skip to content

The Department has carried out a comprehensive COVID-19 risk assessment process and has opened to allow research work to take place. To ensure the safety of our staff, a range of measures to reduce building occupancy and allow strict social distancing have been introduced, including increased cleaning and hygiene regimes. We are currently not accepting visitors so please continue to contact us by email until further notice.

Department of Plant Sciences

Engineered signaling allows two-way bacterial conversations

Paul Grant and members of Jim Haseloff’s group, in collaboration with Neil Dalchau and Andrew Phillips from Microsoft Research, Cambridge, have developed a framework for building the cellular interactions required for engineering multicellular systems.  Grant, Dalchau, and colleagues combined signaling pathways from V. fischeri and P. aeruginosa in E. coli and built a mathematical model of crosstalk in the system in order to engineer independent signaling channels.  By growing these engineered bacteria on membranes printed with hydrophobic grids that kept populations isolated, and imaging fluorescent protein outputs, the authors were able to create synthetic multicellular systems in which both the genetics and the geometry were controlled.  This allowed for an intercellular feedback loop that resulted in initiation and propagation of a signal through spatially separated populations.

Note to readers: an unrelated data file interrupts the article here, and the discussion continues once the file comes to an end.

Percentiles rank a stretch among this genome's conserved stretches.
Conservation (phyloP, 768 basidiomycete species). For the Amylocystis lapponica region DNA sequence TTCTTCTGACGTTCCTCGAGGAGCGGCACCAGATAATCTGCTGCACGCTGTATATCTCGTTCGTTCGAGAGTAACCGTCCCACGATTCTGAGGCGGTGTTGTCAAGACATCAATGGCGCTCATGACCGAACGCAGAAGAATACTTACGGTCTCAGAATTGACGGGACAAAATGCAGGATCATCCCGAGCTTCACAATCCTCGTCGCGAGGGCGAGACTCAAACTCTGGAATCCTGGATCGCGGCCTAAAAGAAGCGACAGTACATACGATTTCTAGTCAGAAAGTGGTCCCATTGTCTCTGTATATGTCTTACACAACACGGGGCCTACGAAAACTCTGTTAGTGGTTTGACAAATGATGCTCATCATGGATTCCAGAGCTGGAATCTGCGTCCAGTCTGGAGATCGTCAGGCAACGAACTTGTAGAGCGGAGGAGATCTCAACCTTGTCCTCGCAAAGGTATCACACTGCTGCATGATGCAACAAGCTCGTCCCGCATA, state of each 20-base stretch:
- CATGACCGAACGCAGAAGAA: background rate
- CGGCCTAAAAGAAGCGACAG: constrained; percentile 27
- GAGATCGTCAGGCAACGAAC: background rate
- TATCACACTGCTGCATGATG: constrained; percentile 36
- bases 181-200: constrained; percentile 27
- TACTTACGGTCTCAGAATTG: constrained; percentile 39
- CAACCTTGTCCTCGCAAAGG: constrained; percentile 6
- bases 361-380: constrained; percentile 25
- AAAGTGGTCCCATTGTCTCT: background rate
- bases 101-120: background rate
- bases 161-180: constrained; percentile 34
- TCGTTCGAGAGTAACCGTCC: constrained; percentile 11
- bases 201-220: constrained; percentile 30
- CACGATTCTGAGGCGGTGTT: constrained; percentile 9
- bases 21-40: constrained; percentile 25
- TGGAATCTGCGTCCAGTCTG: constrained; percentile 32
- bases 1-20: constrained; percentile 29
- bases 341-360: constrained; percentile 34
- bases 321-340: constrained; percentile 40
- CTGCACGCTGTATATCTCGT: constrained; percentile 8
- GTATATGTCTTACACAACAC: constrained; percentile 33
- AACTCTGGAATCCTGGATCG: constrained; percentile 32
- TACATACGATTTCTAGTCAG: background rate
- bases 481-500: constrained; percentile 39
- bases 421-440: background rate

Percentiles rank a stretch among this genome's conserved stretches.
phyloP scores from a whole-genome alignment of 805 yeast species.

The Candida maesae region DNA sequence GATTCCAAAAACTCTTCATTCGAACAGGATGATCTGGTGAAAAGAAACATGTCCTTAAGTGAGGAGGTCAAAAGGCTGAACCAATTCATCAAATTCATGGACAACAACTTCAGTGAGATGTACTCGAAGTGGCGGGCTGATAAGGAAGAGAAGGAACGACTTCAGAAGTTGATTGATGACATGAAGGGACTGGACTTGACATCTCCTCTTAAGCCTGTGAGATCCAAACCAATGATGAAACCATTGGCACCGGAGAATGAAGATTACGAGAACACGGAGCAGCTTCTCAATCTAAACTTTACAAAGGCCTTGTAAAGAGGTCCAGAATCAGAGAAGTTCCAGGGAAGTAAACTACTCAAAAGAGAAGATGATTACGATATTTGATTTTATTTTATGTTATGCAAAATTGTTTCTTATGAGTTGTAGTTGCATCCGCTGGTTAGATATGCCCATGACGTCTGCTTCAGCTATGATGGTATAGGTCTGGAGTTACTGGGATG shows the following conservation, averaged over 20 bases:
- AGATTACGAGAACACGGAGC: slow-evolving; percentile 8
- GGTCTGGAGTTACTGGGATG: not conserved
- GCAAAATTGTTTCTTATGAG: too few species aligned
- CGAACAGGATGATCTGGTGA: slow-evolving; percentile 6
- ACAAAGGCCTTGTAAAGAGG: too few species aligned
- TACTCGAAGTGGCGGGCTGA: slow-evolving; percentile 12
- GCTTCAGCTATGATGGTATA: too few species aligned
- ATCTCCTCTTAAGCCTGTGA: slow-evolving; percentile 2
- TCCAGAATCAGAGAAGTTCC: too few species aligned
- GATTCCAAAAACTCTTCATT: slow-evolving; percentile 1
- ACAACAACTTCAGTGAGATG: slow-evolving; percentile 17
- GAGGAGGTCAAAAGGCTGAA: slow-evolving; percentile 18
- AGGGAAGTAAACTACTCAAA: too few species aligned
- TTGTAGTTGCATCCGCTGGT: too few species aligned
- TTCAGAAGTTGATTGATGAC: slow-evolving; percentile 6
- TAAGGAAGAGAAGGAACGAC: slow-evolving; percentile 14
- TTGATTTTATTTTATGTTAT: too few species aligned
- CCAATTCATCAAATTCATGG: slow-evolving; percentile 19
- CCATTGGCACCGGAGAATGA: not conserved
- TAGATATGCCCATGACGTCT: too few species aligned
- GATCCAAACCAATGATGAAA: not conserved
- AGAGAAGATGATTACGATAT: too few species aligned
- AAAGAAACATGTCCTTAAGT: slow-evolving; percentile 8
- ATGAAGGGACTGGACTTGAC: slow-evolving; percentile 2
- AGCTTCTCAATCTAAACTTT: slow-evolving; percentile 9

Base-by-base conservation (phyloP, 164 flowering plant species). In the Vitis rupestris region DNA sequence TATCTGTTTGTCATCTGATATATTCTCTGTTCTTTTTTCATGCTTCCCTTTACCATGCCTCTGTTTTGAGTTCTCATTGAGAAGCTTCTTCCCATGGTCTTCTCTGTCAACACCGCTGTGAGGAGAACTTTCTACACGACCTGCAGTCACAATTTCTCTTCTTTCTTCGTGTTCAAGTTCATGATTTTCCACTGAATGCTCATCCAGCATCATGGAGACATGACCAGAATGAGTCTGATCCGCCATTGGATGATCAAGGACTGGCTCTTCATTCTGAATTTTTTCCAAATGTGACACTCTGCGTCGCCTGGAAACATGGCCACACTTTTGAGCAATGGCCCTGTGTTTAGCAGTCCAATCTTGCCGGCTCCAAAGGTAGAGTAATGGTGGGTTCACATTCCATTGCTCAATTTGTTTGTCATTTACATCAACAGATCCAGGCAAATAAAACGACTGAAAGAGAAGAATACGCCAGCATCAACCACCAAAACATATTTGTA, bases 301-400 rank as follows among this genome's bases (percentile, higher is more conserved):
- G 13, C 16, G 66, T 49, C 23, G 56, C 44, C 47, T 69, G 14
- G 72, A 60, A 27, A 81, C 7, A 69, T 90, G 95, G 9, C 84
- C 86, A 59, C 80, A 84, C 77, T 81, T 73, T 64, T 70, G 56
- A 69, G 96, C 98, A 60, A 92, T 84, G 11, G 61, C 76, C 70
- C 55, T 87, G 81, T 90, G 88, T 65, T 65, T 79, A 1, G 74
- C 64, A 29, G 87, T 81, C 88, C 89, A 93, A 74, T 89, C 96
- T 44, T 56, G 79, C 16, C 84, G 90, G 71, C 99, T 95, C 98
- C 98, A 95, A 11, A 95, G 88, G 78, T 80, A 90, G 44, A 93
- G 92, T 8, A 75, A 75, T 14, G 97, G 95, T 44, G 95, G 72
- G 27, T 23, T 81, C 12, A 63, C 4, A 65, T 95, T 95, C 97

Grant PK, Dalchau N, Brown, JR, Federici F, Rudge TJ, Yordanov B, Patange O, Philips A, Haseloff J. (2016) Orthogonal intercellular signaling for programmed spatial behavior. Molecular Systems Biology.